Lancaster, who is 15-years younger than Booth, does seem to be an odd choice to play Doc, he maximally downplays his discernible charisma and charges a poignant gravitas entrapped in his own misery and weakness, but in our eyes, he is much dapper than the ostentatious Turk to win the attention of Mary. Terry Moore, whose private life is far more splendid than her acting career, is the lucky one to be nominated for an Oscar, where her part merely functions as an unwitting stimulus to trigger the declining of Doc's state, and most of the time, she is too dumb to know what she really wants.
*** This review may contain spoilers ***
Look Carefully at the scenes involving the automobile, in some scenes
the passenger side front windshield is missing to allow for better
filming without glare.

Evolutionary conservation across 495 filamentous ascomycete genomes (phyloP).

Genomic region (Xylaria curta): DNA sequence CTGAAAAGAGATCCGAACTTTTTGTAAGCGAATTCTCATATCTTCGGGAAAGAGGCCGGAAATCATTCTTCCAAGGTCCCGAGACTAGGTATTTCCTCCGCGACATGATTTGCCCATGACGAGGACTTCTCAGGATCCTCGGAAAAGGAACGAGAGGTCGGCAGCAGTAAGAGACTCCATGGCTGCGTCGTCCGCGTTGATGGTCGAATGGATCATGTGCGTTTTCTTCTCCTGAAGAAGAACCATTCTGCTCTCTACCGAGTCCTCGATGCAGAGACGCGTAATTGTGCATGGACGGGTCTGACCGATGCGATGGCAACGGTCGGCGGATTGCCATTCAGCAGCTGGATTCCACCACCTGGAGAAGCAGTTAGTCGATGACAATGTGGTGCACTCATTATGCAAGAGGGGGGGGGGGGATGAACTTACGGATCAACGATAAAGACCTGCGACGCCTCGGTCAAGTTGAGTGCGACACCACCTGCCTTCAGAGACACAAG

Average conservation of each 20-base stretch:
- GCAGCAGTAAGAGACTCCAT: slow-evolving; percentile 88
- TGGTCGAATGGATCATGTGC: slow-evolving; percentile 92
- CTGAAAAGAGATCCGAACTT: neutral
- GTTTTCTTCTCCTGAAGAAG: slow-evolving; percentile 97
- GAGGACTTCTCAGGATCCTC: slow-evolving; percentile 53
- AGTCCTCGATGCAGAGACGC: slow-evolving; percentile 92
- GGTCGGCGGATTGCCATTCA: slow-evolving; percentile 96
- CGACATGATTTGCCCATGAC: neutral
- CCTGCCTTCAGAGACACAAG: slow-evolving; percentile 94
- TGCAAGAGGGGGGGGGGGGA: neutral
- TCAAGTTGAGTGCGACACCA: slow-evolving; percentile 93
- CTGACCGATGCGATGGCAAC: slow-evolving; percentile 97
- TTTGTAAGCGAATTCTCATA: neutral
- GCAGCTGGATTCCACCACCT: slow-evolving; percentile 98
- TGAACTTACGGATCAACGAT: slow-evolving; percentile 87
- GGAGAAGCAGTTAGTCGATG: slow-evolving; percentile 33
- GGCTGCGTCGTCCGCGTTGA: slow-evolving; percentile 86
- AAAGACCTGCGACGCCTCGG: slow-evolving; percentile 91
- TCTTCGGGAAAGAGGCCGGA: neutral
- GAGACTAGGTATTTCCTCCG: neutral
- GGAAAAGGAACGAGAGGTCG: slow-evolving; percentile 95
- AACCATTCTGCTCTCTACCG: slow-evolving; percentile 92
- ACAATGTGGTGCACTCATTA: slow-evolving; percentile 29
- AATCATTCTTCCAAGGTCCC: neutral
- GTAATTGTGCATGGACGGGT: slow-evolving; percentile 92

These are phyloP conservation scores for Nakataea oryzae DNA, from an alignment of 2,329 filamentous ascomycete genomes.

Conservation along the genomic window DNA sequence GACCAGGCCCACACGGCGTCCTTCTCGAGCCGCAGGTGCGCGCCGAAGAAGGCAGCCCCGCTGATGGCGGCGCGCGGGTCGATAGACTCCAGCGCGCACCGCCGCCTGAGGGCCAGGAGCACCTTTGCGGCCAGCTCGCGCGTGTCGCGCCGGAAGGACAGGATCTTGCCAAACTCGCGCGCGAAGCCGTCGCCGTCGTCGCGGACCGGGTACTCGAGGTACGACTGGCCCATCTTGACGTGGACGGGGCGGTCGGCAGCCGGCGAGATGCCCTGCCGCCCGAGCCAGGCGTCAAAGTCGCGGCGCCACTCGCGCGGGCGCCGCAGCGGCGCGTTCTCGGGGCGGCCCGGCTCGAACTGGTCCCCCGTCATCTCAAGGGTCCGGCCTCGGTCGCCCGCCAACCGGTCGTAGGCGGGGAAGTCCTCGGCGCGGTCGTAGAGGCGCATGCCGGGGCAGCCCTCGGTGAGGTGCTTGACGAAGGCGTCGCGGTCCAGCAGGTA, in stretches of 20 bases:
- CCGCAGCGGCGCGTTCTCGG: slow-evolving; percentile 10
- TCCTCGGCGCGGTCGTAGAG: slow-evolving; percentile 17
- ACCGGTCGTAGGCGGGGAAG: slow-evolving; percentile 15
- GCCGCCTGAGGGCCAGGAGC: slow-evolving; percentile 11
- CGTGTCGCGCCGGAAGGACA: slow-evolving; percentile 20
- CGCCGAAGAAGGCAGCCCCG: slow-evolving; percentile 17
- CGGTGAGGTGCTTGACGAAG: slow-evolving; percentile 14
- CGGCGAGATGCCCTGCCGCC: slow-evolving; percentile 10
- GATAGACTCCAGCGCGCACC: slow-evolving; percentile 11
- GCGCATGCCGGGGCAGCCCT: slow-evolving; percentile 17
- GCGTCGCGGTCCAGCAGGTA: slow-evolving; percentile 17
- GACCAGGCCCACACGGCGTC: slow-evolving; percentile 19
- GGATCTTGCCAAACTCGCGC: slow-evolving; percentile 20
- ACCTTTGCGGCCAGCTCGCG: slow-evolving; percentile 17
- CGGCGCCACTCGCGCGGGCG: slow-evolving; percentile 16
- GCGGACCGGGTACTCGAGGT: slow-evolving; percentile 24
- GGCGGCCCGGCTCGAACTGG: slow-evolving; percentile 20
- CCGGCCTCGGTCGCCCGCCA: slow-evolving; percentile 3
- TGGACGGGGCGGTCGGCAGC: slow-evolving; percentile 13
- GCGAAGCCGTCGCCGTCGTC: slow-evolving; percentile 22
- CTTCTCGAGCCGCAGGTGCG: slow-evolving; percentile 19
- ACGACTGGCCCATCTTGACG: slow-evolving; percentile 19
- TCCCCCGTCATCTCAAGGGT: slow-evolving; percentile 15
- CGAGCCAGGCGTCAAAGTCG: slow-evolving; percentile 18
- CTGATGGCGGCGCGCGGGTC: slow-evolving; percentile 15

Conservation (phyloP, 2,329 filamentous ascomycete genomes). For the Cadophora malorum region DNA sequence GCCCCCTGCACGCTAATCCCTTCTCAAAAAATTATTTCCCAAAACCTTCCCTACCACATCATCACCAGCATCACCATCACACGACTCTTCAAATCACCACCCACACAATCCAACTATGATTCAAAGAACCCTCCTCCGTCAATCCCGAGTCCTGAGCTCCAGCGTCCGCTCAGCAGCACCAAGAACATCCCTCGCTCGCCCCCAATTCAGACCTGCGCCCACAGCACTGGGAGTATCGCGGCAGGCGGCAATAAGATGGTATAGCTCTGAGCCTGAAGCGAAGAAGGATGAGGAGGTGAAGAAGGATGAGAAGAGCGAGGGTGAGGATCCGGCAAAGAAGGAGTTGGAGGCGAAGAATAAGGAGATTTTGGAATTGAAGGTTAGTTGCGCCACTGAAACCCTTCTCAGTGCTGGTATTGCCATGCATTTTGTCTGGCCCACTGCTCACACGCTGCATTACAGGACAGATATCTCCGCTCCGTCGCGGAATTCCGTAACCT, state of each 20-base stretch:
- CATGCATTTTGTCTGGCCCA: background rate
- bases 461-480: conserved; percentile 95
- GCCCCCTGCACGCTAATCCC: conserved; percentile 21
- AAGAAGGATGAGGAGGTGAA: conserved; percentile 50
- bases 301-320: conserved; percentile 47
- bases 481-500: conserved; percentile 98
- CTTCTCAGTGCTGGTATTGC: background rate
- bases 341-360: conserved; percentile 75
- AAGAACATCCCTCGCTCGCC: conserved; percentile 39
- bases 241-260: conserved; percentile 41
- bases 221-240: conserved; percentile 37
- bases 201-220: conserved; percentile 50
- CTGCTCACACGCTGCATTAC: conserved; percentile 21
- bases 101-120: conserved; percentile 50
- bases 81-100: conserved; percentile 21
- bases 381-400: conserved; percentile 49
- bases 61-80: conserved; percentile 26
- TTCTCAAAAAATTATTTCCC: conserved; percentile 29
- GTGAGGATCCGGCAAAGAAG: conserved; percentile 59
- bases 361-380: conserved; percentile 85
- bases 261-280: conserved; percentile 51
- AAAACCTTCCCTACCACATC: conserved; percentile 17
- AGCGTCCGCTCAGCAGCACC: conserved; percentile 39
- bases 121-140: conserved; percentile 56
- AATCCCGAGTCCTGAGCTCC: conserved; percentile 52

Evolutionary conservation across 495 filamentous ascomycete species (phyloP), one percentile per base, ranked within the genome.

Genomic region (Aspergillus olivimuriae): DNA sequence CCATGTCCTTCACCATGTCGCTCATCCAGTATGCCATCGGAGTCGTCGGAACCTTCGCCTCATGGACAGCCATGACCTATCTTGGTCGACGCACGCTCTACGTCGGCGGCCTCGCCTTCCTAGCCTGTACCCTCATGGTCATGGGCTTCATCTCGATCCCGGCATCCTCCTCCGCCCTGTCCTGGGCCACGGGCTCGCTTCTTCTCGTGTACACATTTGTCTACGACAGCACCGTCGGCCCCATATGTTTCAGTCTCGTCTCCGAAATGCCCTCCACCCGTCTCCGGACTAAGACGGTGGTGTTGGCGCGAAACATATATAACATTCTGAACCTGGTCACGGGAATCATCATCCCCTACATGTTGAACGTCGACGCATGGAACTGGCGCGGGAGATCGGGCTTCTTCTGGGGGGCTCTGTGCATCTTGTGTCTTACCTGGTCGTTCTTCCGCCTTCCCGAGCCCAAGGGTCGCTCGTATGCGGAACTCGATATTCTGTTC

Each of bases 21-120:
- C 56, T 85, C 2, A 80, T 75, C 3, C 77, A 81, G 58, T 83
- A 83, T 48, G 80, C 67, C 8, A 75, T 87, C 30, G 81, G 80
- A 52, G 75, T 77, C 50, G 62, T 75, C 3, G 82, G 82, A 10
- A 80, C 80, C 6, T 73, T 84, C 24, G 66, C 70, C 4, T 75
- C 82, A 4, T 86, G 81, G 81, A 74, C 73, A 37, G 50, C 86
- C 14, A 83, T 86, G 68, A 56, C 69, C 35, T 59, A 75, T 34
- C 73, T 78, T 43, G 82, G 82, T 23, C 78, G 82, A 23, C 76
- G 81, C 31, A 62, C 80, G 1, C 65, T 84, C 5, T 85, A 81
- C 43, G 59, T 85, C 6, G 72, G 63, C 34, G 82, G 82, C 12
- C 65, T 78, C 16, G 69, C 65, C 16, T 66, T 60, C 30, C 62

Beyond this, the movie is a fine example of real film making. Shirley Booth is incredible. At the ambassador east hotel in chicago, they named all the booths after famous celebrities. One of the booths is simply named: SHIRLEY.
I seem to recall that DOC is actually a chiropractor though he wanted to be a medical doctor.
There is a non musical version of "HELLO DOLLY" called, "THE MATCHMAKER" and Shirley Booth is wonderful in this film too. Far better than Barbara Streisand in the musical version.
*** This review may contain spoilers ***
an unnecessary addition, but i had to add my voice.
i saw this movie as a young girl on TV and i never forgot it. it still haunts me, for similar reasons listed by others here. (i went to add it to my "wishlist" and found out ms. booth is not even listed on T*Vo!). i don't think i ever saw it again, but I can still picture many of the scenes in my mind.
the portrayal of lives of quiet desperation is so poignantly matched by the "scenery" that i would suggest you see the film in the original (non-colorized) version if possible. even over 50 years later, the subject matter is still fresh because almost all of us know people like this, whether they are married to each other or not.